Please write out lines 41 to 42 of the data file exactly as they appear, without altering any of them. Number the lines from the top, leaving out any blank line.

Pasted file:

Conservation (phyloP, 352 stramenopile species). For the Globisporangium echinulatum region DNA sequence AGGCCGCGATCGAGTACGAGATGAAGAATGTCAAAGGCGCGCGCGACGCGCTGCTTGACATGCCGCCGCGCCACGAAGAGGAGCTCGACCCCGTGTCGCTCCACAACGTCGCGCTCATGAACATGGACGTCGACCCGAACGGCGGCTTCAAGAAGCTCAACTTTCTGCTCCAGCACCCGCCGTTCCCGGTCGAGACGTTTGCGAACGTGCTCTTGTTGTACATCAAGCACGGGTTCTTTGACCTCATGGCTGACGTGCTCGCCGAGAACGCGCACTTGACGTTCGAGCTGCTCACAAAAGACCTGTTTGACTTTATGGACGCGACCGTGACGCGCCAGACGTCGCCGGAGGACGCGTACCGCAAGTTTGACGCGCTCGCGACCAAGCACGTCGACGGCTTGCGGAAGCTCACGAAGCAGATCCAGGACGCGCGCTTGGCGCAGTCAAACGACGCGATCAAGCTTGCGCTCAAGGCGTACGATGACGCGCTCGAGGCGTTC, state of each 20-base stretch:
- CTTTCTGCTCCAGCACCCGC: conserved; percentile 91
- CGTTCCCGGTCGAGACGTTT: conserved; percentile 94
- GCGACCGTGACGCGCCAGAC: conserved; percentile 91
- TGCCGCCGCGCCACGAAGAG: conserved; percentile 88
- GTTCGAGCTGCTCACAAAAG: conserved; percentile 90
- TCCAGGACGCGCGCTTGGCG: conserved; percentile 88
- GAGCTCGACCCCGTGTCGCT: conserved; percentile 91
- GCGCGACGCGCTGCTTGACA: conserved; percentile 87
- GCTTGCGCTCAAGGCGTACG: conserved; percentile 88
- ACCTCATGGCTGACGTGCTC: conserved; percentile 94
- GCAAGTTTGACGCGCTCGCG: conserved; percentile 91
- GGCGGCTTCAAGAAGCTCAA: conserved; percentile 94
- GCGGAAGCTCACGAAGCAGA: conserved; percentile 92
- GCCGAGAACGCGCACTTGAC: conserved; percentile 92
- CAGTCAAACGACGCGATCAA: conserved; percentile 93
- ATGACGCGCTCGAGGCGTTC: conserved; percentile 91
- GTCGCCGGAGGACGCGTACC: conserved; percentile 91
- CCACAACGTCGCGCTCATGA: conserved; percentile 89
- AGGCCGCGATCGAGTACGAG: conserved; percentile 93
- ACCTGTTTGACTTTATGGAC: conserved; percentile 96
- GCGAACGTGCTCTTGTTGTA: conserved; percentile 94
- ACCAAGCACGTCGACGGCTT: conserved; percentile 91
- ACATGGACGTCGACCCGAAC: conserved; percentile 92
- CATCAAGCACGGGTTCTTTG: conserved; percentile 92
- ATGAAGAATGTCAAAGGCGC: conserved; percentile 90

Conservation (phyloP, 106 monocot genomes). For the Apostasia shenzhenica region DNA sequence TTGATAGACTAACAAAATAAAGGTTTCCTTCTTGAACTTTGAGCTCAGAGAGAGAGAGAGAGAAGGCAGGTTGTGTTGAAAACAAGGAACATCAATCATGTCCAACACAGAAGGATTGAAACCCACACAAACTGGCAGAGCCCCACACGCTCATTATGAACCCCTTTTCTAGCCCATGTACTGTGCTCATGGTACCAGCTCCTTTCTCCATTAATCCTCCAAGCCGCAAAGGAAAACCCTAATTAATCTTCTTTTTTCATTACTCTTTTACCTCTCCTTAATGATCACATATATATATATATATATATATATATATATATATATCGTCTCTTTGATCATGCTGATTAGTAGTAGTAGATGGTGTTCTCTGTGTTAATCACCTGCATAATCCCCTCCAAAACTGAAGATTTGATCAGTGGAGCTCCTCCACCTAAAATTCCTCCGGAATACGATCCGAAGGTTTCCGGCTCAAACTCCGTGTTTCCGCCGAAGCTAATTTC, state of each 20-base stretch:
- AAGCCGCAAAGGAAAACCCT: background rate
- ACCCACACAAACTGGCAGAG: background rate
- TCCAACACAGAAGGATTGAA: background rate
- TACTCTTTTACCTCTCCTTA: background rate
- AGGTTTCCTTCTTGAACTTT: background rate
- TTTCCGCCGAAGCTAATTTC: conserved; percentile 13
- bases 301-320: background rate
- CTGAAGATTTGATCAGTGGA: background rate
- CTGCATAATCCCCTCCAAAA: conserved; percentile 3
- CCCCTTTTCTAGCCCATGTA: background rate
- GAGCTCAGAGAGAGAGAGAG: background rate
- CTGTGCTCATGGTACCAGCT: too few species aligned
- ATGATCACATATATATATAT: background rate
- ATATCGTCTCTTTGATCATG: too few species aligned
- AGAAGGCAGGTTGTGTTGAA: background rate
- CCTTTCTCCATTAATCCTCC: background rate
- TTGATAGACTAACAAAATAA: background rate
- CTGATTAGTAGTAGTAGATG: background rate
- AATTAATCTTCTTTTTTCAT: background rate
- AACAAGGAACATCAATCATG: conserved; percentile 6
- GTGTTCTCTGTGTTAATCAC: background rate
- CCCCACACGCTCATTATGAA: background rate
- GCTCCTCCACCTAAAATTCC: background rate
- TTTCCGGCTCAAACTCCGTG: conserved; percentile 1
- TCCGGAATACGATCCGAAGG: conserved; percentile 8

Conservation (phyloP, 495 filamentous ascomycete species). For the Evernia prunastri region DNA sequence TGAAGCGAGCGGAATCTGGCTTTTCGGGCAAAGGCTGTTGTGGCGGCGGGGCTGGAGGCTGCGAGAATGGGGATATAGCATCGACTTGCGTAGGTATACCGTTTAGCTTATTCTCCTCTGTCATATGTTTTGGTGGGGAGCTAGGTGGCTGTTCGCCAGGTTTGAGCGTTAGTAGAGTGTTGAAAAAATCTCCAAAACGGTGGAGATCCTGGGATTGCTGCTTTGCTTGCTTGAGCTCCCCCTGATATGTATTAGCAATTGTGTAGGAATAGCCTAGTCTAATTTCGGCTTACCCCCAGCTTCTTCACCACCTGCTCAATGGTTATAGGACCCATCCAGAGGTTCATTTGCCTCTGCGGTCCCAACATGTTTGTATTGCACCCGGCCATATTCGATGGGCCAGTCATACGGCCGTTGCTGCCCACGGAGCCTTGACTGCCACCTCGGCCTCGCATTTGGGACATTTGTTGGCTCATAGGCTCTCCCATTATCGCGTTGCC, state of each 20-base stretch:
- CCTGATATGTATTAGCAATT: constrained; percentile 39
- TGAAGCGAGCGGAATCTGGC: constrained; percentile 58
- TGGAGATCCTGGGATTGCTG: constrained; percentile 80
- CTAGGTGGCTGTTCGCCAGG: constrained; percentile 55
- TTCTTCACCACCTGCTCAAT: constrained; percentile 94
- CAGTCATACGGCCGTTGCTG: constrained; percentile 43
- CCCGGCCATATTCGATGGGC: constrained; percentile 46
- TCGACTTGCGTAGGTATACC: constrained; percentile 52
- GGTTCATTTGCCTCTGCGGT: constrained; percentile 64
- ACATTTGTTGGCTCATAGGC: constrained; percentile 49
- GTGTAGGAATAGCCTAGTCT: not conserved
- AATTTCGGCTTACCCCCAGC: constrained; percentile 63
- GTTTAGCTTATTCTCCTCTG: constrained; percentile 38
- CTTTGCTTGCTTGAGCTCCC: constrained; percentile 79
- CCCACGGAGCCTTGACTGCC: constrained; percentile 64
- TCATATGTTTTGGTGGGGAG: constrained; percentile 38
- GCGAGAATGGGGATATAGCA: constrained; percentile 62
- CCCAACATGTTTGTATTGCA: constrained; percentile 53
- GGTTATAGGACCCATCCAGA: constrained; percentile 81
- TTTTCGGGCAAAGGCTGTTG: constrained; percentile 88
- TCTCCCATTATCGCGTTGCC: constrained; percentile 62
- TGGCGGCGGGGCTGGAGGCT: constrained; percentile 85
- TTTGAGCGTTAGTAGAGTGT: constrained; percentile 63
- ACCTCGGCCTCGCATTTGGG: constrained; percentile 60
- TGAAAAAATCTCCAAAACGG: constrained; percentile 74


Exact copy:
- ATATCGTCTCTTTGATCATG: too few species aligned
- AGAAGGCAGGTTGTGTTGAA: background rate